Food & dining

dining out | devra first

A decade in, Eastern Standard has become a tradition

Halibut special with clams, chanterelles, and sweet corn.
Suzanne Kreiter/Globe Staff
Halibut special with clams, chanterelles, and sweet corn.

Eastern Standard is a perfect restaurant. Eastern Standard is not a four-star restaurant. So often stars are beside the point.

This is the place you come before and after the game, to celebrate a birthday, late at night, in the middle of the day, for a casual dinner, for a nice dinner, for brunch, when you’ve got kids with you, when you’ve got vegetarians with you, when someone in your party has a food allergy, when someone in your party is picky, when your nonagenarian nana and punk-rock niece are going to be celebrating at the same table, when you are by yourself and don’t want to deal with anyone at all except a bartender who will hand you a well-made cocktail and know enough to leave you alone. It’s the place where you wind up sharing a platter of local oysters with a jovial businessman from Alabama, because he’s never had them before; it’s the place where you linger with a dear friend for longer than you should, drinking one more drink than you should, talking about the meaning of life while sinking deeper and deeper into a curved red booth. It is, in fact, “all things to all diners,” as the headline read a decade ago in the original Globe review, just after the restaurant opened.

A few years back, we saw some of Boston’s most-established restaurants close: Aujourd’hui, Locke-Ober, the Oak Room. We talked a lot about the passing of tradition, and lamented a way of life some said was disappearing, and fretted that the bartenders and waiters we knew by name would never again bring us that ice-cold martini or grandiose lobster dish. But the restaurant scene abhors a vacuum. Ten years in, Eastern Standard is Tradition: The Next Generation. When I look around the room I see the little table by the window where I shared a cheese plate with the man I’d one day marry (it’s a good cheese plate!), and the bar where like so many others in this town I got an education in a different kind of cocktail, courtesy of bar director Jackson Cannon, and the booth where I ate with journalist friends the night we spotted David Carr of The New York Times on the street and wanted to invite him to dinner but were too shy, and a few months later he was gone. I will always regret that dinner we didn’t have. I will always want another cocktail from that bar.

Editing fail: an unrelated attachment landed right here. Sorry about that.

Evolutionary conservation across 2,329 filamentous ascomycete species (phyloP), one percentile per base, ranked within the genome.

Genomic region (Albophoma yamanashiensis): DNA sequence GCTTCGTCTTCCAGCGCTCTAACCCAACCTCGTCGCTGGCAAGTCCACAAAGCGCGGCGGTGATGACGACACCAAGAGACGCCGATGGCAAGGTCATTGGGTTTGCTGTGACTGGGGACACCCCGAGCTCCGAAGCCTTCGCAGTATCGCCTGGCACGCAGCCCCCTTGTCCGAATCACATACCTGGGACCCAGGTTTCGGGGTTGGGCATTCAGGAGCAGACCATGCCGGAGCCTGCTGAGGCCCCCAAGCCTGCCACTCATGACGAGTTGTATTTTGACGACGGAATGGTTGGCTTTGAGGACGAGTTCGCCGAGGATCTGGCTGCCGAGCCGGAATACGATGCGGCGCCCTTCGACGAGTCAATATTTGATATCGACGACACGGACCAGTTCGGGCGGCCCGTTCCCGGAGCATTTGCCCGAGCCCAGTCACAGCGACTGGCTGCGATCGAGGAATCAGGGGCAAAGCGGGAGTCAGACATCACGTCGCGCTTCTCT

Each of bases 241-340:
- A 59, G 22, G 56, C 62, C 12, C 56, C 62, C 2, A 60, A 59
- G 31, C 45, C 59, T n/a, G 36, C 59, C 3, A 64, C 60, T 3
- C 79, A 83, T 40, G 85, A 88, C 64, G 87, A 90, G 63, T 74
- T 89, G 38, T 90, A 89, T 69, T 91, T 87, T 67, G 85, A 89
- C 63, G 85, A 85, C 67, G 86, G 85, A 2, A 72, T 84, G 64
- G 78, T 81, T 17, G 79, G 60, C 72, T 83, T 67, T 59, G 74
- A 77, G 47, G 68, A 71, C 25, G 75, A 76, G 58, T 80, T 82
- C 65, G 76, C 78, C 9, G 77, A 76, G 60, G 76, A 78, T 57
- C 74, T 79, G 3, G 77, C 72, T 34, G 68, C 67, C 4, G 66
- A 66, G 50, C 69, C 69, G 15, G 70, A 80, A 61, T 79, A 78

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The space itself gives pleasure — a big, bustling brasserie that isn’t overdone or self-conscious. It’s just right. On one side is the dining room, with burgundy banquettes and white tablecloths crowded with thick, red-rimmed china platters of roast chicken and baked rigatoni from chef Matt Garland. On the other is the bar, a length of white marble with red leather stools, facing a row of high tops. The tile-covered floors remind me of old apartment-building lobbies. The lighting is not too dark and not too bright, cast by lamps with red shades and overhead globes. It’s impossible to walk past the raw bar station without craving shrimp cocktail in the worst way. The outdoor patio, warmed by heating lamps, offers a steady stream of urban vignettes. It’s French style by way of Keith McNally’s New York, in Boston, loud and comfortable and welcoming.